My only public transport option home is a single forty-minute bus at 1.22am, or else I have to wait for the next bus at 5.00am

A speedy train away in Manchester, the picture is a little brighter. Thanks to Andy Burnham’s new Bee Network, night buses run until late. No wonder local post-punk band Nightbus – named so because of singer Zac feeling like he lived on a constant loop while working at a Manchester club – rate it as ‘solid and cheap’. Of course – as ever – if you’re a lucky Londoner, with access to the (admittedly far from perfect) night tube and a total of 52 night bus services, you’re even better off. ‘If you live in the capital bubble you’re ahead of the game in terms of transport infrastructure,’ Kill says. ‘I think we’re somewhat spoiled by it.’ In 2018, Londoners enjoyed a £419 greater transport spend per head compared to Northerners – and while there isn’t any more recent comparable data, it feels like the divide that become even grimmer. The derailing of HS2, too, hasn’t exactly helped that image.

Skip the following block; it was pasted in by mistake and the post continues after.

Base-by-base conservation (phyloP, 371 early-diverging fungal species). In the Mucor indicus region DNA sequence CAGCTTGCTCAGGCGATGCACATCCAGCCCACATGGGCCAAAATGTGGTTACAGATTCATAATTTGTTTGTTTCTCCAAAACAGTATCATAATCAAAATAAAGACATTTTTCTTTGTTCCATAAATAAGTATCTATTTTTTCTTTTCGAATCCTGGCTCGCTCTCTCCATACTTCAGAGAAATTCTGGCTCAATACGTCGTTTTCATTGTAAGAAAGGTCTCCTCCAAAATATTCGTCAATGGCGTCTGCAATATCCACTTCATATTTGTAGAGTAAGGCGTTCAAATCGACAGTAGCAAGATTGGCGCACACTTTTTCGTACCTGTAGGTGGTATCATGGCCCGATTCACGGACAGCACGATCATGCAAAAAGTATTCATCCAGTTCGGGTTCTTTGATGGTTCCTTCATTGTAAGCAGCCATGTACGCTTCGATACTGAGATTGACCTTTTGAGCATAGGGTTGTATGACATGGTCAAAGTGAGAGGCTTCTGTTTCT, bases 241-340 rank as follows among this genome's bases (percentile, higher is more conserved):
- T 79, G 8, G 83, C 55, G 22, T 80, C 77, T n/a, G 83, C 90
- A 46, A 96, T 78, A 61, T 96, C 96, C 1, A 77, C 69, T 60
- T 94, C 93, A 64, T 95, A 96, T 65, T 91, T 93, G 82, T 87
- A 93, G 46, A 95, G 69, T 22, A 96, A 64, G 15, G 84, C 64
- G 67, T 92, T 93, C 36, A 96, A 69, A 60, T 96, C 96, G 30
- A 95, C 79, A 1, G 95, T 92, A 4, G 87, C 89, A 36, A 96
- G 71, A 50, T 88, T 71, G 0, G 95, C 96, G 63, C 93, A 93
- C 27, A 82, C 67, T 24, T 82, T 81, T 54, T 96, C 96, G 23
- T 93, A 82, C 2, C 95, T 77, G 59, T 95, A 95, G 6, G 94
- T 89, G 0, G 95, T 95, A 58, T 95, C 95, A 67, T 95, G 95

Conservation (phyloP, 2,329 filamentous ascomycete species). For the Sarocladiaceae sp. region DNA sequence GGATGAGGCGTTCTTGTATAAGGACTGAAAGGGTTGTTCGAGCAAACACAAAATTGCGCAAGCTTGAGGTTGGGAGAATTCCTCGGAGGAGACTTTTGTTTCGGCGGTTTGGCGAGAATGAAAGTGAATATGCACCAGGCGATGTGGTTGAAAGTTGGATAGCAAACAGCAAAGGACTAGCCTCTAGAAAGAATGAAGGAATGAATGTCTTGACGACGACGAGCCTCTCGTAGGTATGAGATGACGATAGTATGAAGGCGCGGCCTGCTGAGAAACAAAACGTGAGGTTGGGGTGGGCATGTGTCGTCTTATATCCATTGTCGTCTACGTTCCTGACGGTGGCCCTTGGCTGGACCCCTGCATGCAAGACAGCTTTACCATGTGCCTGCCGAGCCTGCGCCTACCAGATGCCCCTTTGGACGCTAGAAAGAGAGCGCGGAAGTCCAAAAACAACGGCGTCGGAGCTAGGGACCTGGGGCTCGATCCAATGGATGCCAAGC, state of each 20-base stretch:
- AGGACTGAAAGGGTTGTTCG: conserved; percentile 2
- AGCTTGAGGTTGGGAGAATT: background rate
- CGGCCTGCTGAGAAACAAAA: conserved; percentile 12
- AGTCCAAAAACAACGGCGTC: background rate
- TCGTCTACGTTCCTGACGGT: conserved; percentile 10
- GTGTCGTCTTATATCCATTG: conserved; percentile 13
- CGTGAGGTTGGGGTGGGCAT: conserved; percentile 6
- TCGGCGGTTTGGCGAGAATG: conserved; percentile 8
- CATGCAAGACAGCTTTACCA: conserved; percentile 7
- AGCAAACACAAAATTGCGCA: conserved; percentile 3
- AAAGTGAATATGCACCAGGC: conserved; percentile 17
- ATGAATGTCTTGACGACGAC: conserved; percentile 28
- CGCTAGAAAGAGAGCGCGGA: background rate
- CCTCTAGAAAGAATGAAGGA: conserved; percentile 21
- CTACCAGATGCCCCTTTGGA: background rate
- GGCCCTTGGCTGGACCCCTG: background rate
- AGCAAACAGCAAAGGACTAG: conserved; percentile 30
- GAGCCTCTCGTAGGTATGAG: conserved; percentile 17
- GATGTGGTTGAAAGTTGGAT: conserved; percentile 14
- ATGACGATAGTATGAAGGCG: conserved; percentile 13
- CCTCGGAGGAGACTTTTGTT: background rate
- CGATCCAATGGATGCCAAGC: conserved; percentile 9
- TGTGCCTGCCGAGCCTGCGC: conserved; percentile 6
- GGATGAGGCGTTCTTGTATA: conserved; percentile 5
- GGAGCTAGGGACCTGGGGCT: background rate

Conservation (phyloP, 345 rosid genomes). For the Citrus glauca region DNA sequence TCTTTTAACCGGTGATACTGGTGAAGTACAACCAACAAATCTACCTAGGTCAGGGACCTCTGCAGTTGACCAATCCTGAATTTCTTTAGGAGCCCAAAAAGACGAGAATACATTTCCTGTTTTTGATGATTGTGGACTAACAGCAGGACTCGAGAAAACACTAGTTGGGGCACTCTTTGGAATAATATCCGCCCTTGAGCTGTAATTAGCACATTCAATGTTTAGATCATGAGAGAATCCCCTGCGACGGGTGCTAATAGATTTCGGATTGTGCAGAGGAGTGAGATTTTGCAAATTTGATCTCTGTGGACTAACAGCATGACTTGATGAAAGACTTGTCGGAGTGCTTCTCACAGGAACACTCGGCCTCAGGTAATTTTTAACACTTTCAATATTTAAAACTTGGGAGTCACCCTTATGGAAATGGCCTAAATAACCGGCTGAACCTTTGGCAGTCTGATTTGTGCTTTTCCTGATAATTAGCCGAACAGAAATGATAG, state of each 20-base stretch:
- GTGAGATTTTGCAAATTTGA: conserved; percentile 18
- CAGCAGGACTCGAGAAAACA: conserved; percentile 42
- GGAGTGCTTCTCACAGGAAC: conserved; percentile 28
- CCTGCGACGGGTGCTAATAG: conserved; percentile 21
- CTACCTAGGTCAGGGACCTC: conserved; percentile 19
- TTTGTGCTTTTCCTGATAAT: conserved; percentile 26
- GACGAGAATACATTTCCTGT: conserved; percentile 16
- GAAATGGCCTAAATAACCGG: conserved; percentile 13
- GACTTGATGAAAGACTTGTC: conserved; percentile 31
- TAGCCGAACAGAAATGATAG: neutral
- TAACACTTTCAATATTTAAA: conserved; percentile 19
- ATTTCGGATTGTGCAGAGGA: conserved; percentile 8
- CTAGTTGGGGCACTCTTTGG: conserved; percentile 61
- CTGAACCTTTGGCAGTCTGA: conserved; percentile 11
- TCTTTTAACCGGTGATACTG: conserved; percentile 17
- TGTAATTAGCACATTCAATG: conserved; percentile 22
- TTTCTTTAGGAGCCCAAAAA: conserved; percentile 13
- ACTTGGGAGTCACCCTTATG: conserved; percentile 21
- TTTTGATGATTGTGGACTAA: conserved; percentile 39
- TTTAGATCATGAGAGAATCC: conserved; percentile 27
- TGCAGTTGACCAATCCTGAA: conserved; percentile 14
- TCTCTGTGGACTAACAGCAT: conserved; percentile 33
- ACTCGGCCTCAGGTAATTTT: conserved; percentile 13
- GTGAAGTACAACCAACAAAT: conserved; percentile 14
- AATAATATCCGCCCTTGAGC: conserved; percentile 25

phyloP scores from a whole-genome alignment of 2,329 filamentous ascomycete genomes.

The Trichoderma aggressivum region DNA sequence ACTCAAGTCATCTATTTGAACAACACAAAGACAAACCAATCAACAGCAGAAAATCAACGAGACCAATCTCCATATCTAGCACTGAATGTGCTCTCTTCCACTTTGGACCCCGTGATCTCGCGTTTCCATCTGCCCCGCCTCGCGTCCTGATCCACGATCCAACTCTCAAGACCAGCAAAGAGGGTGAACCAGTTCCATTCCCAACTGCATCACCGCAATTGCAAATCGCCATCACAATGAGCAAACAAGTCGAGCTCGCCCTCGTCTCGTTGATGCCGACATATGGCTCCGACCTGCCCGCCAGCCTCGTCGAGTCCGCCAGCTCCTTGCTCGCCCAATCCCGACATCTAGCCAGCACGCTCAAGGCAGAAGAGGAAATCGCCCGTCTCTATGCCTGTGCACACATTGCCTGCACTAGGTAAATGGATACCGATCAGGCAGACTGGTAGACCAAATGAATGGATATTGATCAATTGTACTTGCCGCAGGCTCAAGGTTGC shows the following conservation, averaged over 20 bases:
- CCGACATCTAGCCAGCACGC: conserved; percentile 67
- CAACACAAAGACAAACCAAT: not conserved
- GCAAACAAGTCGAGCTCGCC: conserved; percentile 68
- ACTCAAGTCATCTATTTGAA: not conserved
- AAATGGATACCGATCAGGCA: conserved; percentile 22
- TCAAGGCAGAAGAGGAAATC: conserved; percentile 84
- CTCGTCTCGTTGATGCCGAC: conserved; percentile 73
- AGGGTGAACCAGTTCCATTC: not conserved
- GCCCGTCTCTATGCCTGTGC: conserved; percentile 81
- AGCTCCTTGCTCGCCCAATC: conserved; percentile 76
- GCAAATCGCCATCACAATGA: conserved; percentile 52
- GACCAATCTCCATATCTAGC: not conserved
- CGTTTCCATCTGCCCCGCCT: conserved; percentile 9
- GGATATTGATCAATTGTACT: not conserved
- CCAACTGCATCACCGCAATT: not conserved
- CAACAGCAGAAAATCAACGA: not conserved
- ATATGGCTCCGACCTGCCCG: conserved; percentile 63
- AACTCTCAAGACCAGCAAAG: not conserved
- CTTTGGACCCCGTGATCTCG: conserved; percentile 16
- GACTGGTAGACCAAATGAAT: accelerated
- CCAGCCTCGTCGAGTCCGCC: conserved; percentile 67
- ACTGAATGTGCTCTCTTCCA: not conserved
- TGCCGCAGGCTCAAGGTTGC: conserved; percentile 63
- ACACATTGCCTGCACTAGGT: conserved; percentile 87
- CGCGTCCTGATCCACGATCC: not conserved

For those among us who love the serotonergic magic of the night bus – basking in the afterglow with fellow ravers – the death of the night bus deserves mourning. Nick Turpin, creator of underground photography project ‘On The Night Bus’, recognises the romance of those journeys. ‘It showed these very innocent, revealing moments where people were just being themselves and staring out of a window,’ he says. ‘There’s a camaraderie, almost a party spirit to them.’ 

A person in a night bus
Photograph: Nick Turpin

Night bus journeys are of course a two-way street, though. ‘Waiting around on the floor of a station then cracking a tinny on the first train home to see out the night can be a laugh if you have friends alongside you, and feeling pensive while listening to Burial on the night bus home is a classic,’ says Patrick Hinton, editor of ‘Mixmag’. ‘But falling asleep and waking up two hours from home in Milton Keynes or getting harassed are also possibilities.’

This lack of security is a major concern. ‘I personally avoid late-night public transportation whenever possible for safety,’ says the inimitably-named DJ Bus Replacement Service, who observed that night-time transport seemed a lot better in Berlin and Amsterdam. ‘I don’t know any female artists who would use it, and safeguarding of female, non-binary and trans artists needs to always be considered for gig logistics.’  Four of the top five most dangerous routes in London – based on how many times panic buttons are pressed – are night buses.